Costume designer Ruth Morley worked closely alongside Keaton to perfect Annie’s laid-back, more masculine sense of style and the fashion would be replicated all across the world by women, fondly being referred to as the “Annie Hall look.“
The Girl – The Seven Year Itch
Beloved actress and pop culture icon Marilyn Monroe certainly had her fair share of legendary moments throughout her short but exceptional cinema career, but her appearance in Billy Wilder’s classic romantic comedy The Seven Year Itch undeniably takes the cake. Monroe’s portrayal of The Girl alongside Tom Ewell in the cheeky picture has gone done in history because of the actress’ instantly recognizable white halter dress, which was famously blown upwards after walking over a subway grate.
Her daring and unapologetically sexy style in the film went on to set the tone for women everywhere in the 1950s, with the dress redefining style and trends while encouraging females to embrace their inner fashionista, curves and sexuality.
Tony Manero – Saturday Night Fever
John Travolta catapulted to international fame when he headlined the epic dance drama Saturday Night Fever, transforming the face of men’s fashion while also earning acclaim and an Oscar-nomination in the process. The actor’s unforgettable and flashy style in the film, in which he wore a white three-piece polyester suit to the disco where he danced his heart out, instantly set trends and became the go-to look at clubs across the country.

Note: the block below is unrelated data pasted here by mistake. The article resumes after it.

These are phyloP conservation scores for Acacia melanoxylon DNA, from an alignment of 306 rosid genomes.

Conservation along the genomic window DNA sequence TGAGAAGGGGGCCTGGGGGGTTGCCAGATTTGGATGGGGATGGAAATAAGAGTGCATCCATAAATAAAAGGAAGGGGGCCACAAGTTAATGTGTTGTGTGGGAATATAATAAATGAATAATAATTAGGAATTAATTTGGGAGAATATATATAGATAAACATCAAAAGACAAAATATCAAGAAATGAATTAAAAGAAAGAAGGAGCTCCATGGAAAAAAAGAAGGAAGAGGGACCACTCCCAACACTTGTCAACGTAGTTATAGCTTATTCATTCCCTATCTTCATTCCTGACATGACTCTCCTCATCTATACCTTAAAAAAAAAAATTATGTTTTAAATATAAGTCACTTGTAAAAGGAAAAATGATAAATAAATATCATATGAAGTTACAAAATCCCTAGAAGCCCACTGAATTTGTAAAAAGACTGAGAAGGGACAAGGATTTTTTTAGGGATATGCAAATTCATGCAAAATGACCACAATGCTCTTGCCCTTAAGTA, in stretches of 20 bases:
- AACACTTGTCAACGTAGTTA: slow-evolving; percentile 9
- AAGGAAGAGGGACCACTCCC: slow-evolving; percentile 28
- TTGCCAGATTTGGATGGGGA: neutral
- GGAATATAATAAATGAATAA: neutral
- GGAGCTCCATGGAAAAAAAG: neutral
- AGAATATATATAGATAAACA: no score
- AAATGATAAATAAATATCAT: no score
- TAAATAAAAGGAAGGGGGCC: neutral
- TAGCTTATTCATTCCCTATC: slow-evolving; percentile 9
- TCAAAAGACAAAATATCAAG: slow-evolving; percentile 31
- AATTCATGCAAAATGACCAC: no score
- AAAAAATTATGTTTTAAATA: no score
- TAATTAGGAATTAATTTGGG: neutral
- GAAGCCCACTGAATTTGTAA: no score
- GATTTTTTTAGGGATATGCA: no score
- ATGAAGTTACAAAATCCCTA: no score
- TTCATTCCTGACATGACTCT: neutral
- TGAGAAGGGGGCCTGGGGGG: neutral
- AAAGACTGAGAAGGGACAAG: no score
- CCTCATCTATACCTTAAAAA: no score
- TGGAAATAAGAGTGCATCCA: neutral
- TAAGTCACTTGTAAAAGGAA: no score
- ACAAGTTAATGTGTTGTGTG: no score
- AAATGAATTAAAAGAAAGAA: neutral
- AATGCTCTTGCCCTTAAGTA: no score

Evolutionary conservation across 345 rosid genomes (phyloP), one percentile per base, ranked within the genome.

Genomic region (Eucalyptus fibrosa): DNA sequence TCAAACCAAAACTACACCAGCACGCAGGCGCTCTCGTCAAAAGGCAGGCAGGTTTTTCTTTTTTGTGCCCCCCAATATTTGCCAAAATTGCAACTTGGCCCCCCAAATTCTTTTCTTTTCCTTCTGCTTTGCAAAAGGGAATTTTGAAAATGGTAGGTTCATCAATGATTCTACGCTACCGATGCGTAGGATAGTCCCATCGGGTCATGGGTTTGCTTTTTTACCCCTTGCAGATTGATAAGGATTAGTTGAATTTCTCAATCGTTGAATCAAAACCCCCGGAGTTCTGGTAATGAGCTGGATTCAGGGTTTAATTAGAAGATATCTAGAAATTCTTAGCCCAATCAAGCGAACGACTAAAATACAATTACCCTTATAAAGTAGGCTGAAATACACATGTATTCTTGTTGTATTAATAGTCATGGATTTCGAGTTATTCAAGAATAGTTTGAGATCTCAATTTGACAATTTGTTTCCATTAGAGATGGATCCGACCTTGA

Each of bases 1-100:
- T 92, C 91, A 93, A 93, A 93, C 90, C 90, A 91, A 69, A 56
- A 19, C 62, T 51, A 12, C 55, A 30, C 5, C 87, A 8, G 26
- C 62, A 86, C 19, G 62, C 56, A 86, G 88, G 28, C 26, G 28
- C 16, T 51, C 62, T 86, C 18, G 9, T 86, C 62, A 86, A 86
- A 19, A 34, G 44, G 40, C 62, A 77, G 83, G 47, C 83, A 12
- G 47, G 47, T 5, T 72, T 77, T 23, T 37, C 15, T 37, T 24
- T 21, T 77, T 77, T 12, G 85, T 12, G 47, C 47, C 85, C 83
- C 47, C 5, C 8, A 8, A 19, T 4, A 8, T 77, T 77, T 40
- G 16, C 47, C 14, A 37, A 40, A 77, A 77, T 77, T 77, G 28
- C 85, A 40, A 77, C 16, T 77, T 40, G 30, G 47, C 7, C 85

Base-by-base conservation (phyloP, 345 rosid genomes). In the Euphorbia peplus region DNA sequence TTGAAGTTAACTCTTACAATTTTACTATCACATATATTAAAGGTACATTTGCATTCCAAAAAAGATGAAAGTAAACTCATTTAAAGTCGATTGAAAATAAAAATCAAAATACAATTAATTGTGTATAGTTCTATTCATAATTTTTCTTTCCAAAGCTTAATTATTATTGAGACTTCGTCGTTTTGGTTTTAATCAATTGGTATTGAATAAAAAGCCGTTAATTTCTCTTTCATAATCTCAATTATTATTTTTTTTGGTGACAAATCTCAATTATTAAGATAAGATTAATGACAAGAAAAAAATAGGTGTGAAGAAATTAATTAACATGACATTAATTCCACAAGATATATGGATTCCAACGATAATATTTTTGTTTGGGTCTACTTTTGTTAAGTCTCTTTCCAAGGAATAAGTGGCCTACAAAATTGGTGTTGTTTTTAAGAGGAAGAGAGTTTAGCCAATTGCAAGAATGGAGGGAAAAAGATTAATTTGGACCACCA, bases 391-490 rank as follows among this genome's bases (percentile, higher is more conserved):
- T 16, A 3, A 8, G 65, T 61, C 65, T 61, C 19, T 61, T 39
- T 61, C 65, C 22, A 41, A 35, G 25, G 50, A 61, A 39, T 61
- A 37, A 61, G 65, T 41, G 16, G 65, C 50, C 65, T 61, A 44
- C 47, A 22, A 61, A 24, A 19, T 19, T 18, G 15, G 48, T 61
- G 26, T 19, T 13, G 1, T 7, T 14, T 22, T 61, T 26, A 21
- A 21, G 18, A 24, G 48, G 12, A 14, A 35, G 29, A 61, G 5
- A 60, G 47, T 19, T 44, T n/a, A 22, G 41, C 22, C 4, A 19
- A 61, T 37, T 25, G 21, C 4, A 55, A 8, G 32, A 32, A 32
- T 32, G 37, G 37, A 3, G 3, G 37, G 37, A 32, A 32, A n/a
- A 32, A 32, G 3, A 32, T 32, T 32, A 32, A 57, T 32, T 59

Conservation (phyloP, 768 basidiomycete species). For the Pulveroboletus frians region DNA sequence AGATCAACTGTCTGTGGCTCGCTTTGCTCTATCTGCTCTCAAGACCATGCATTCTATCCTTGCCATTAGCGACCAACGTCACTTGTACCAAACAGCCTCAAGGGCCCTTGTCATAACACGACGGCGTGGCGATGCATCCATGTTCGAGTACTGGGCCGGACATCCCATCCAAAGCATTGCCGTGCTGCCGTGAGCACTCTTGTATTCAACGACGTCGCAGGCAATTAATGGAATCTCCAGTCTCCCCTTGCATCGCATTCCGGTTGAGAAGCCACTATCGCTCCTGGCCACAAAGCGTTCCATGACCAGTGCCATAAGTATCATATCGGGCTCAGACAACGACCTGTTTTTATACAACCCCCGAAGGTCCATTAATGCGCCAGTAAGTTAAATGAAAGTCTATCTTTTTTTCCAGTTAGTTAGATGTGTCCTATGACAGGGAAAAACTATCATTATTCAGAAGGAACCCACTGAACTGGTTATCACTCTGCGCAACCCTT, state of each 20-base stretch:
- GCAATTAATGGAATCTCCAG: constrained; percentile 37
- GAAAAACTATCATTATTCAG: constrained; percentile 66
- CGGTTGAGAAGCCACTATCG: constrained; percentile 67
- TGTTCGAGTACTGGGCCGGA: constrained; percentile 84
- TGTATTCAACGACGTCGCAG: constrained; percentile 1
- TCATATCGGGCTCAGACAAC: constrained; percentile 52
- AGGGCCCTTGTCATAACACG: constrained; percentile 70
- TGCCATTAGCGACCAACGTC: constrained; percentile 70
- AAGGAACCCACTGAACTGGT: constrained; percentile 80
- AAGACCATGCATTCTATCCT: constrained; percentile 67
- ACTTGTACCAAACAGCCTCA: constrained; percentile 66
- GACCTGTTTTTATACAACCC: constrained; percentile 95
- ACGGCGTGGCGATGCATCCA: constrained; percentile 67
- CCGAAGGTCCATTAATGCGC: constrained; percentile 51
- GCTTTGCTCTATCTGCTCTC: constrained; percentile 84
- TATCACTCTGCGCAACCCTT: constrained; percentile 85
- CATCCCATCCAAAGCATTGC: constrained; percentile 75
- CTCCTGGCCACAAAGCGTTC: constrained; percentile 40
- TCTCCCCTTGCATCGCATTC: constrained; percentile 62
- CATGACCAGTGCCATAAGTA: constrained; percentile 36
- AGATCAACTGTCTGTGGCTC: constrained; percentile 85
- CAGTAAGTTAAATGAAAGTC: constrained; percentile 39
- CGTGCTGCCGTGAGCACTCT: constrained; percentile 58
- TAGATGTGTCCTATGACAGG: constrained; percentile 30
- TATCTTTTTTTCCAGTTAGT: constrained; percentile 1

Men embraced primping and tapping in to their funky side as a result of the blockbuster hit, and Saturday Night Fever went on to globally popularize disco music and the bold fashion ensembles within the subculture.
Jeff Spicoli – Fast Times at Ridgemont High
Sean Penn’s hilarious Fast Times at Ridgemont High character Jeff Spicoli captured the hearts of audiences everywhere, with the perpetual stoner/surfer becoming a knockout element of the fan-favorite ’80s comedy. Spicoli was known for his love of both Hawaiian shirts and his black-and-white checkered Vans sneakers, the latter of which he wore all throughout the entertaining flick and subsequently helped introduce to the mainstream media.
While the shoes had been extremely popular among the skateboarding scene in the 1970s, it wasn’t until Penn sported Vans in the comedy that they truly became a widespread sensation; the widespread publicity of the film helped Vans become a national fad and caused moviegoers to flock to shoe stores.